Beach Energy Buys Origin Subsidiary
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The Kerry Stokes-dominated Beach Energy will double in size after it buys the Origin Energy subsidiary Lattice Energy for $1.585 billion.
The purchase will lift Beach’s size and value, reserves, output and cash flows. But it will see a massive debt of more than $1.5 billion taken on, roughly the same size as Beach’s market value.
It is the second big deal involving a company controlled or dominated by Stokes.
Last week Seven Group Holdings, his master company, announced a deal to buy the remaining 53% of Coates Hire for $517 million, plus $1.084 billion in debt. Seven Group then announced the raising of up to $400 million to support that deal.
That raising - $375 million from the big end of the market and $25 million from non-Stokes shareholders - will see Stokes stake in Seven Group fall to around 66% from just under 76%.
Now that capital raising will help support another heavily indebted deal - the Beach purchase of Lattice Energy.
The purchase has the strong support from Stokes’ main company and its stake could rise to nearly 26% from just over 22.7% in the wash up.
Beach, which has a market value of $1.55 billion, will fund the deal for Lattice through a mix of new shares and debt.
Beach shares traded at 82 cents before the announcement yesterday and went into a trading halt to allow the issue to take place.
The Adelaide-based company is seeking to raise $301 million a 3-for-14 pro-rata accelerated non-renounceable entitlement offer, which has the strong support from its biggest shareholder, Kerry Stokes’s Seven Group Holdings.
Of this offer, $233 million will be fully underwritten, with the remaining $68 million representing the pro-rate entitlements of Beach's major shareholder, Seven Group Holdings. As a result, Seven Group’s holding in Beach could rise from 22.73% to 25.73%.
The company will establish new senior secured syndicated debt facilities of up to $1.575 billion.
That means the trio of Stokes companies -Seven Group ($2.56 billion), Seven West Media ($795 million and 41% owned) and now Beach (nearly 23% at the moment and up to $1.57 billion in debt) will be a highly leveraged group connected by shareholdings. All up debt in the three companies will be close to an eye-watering $4.8 billion.
The acquisition will triple Beach’s energy reserves to 232 million barrels of oil equivalent (mmboe), with 2017-18 full-year production now expected to more than double to between 25 to 27 mmboe.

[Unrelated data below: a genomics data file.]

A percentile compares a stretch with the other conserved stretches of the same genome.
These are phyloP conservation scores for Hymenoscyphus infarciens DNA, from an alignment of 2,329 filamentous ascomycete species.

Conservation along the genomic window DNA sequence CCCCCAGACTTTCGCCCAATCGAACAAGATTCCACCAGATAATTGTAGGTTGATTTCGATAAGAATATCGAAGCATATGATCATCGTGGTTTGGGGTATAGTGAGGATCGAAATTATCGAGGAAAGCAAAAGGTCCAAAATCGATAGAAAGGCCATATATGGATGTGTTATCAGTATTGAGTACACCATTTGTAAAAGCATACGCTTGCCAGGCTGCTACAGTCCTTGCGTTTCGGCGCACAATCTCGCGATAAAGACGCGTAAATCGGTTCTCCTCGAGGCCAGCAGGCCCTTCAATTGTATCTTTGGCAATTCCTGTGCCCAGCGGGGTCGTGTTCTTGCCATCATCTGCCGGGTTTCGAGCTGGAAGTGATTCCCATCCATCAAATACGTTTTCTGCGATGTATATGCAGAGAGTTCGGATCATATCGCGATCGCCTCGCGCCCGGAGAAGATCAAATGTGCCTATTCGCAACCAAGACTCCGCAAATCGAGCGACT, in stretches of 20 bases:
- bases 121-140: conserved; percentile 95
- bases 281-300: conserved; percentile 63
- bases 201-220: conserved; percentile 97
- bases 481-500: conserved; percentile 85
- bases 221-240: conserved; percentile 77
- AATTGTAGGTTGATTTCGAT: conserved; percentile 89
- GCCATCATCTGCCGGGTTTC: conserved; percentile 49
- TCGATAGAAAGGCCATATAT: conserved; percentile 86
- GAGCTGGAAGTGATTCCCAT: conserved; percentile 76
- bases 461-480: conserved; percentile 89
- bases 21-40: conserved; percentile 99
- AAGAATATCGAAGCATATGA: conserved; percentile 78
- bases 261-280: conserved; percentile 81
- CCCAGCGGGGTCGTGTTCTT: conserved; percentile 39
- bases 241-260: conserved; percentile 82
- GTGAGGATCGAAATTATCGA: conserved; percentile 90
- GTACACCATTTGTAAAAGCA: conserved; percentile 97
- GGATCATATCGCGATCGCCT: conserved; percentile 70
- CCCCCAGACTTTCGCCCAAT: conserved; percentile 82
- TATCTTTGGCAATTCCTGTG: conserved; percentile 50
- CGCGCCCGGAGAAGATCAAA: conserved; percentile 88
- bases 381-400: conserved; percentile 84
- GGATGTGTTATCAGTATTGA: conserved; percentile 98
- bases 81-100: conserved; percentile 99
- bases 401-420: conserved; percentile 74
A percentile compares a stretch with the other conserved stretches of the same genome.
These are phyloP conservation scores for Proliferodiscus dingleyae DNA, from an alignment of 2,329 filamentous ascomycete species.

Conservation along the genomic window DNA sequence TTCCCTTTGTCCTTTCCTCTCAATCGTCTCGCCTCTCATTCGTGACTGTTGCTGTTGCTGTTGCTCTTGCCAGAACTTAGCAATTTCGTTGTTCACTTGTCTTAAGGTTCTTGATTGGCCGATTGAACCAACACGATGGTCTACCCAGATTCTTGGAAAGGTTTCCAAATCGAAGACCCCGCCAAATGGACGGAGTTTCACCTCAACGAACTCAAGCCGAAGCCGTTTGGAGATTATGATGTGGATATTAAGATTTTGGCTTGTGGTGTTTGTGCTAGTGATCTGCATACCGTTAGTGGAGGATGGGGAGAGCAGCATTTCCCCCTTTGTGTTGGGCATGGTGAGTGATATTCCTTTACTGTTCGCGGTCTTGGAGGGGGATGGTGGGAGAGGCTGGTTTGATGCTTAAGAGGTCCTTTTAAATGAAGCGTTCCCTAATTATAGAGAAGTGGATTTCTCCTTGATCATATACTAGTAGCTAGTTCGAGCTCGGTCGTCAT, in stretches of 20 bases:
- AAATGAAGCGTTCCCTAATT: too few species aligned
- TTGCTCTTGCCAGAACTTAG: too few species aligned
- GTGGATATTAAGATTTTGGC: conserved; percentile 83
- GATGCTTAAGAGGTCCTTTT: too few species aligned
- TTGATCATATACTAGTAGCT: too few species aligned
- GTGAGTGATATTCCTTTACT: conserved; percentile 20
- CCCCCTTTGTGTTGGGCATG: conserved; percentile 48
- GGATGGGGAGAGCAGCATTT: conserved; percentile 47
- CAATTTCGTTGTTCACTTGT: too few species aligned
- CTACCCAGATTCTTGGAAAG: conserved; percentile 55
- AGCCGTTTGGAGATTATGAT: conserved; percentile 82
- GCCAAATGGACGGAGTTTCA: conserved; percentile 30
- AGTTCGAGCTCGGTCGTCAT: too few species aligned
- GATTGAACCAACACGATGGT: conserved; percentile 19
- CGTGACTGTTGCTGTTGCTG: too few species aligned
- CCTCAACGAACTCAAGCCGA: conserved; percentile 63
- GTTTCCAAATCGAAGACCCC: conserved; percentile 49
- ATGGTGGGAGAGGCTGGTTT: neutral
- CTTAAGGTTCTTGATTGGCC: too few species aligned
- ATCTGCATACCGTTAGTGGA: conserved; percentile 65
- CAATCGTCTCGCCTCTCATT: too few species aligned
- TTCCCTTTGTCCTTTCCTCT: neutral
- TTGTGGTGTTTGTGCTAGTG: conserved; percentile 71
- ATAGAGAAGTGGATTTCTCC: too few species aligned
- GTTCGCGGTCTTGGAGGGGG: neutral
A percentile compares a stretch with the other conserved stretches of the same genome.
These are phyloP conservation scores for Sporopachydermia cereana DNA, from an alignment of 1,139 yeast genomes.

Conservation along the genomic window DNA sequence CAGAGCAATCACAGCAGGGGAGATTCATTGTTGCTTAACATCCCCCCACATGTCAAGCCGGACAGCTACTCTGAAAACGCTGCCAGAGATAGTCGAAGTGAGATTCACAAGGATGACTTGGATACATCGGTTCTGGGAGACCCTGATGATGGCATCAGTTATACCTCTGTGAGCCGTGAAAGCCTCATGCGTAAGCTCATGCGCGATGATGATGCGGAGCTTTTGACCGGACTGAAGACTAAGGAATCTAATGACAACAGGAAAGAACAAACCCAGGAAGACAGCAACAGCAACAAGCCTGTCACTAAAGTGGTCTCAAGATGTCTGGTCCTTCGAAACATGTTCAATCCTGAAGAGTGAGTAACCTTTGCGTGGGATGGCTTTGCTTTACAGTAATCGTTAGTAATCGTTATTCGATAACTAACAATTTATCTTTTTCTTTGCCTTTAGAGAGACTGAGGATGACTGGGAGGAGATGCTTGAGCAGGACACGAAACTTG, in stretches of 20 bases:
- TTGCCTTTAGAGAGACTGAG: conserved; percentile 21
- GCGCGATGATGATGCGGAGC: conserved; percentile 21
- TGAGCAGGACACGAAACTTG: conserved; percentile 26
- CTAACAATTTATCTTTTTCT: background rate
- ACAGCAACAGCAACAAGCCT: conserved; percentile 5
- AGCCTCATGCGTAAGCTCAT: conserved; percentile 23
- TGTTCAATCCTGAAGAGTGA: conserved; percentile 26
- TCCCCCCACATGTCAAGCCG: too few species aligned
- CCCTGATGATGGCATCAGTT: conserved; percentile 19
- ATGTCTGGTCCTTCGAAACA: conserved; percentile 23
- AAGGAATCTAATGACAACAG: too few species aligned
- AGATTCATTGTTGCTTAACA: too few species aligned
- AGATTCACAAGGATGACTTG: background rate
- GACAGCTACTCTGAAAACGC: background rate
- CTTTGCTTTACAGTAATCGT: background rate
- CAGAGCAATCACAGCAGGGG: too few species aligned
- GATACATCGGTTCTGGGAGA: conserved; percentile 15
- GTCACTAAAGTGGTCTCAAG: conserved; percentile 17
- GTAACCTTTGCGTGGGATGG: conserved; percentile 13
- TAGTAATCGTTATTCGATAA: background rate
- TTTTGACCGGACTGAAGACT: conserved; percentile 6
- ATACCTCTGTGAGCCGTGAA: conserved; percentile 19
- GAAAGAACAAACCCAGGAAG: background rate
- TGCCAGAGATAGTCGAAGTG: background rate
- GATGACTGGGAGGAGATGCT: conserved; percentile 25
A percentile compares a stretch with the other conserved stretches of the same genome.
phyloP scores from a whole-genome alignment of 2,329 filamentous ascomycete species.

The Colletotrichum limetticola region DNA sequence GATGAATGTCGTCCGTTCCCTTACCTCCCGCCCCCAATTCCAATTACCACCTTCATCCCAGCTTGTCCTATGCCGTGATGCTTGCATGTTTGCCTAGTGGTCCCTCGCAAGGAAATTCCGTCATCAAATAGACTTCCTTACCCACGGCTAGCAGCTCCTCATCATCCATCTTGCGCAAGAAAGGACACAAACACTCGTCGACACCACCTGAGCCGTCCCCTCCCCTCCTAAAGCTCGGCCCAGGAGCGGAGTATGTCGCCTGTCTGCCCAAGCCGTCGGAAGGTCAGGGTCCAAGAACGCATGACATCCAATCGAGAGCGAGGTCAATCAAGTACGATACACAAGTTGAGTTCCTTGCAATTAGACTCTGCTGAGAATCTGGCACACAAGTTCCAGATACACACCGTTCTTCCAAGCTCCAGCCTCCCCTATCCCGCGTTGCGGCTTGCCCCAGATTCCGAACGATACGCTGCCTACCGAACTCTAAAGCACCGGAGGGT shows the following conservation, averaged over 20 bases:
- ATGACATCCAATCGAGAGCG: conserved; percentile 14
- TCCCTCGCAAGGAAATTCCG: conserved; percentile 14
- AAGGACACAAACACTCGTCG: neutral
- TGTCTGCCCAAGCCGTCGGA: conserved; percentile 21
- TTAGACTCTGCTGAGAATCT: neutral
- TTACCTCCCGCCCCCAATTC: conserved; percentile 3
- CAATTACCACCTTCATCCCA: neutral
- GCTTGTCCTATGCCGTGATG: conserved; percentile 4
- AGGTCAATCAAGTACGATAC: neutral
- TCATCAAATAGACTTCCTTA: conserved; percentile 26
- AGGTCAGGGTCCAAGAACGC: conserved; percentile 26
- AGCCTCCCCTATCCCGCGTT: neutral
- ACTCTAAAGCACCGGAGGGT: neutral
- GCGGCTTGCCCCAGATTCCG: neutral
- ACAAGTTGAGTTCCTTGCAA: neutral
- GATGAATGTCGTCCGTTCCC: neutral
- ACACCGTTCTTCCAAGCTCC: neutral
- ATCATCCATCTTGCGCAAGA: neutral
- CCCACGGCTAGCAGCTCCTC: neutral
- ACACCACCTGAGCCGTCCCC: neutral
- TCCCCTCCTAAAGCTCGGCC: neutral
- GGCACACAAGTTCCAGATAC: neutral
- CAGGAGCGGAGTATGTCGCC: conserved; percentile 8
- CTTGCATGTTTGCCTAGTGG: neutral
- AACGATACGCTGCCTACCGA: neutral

Beach Energy chief executive Matt Kay described the acquisition “transformational” for the company, saying it would significantly enhance the company’s scale and create the leading ASX-listed oil and gas mid-cap with diverse production and growth options.
“It establishes Beach as a major supplier of gas to domestic markets, and provides a step-change in production, operating capabilities and geographic exposure,” he said said in a statement.
Lattice’s portfolio includes Origin’s stakes in an oil-and-gas venture in the Cooper Basin in South Australia, gas operations in WA, Victoria and NSW and exploration projects in New Zealand.
The exit leaves Origin with power-generation assets and retail businesses in eastern Australia, as well as its stake in the $25 billion APLNG export LNG project in Queensland and the coal-seam gas operations that feed it.
A key Lattice project is the Otway joint venture in bass Strait, which comprises offshore gas fields, incorporating Thylacine in Tasmania and Geographe in Victoria, and produces an average 60 petajoules (PJ) of gas a year.
As previously announced, Origin will use the proceeds from the sale to pay down debt, keeping it on track to bring its adjusted net debt below $7 billion by June 30 next year.
And Origin is also looking to sell another asset - its metering business Acumen.
The deal is still subject to approval from the New Zealand Overseas Investment Office and the New Zealand Minister of Energy and Resources.
The Beach deal comes less than a month after Origin did a deal to provide Lattice with full control of the Otway Gas project and nearby exploration interests.
That $250 million seems to have helped nail the deal to sell the company rather than risk a float on the ASX.
Glenn Dyer has been a finance journalist and TV producer for more than 40 years. He has worked at Maxwell Newton Publications, Queensland Newspapers, AAP, The Australian Financial Review, The Nine Network and Crikey.
At the AFR he was a finance writer, Finance Editor, News Editor and Chief of Staff. At the Nine Network he was supervising producer of Business Sunday for more than 16 years. He has also written for other online and analogue print publications here and overseas.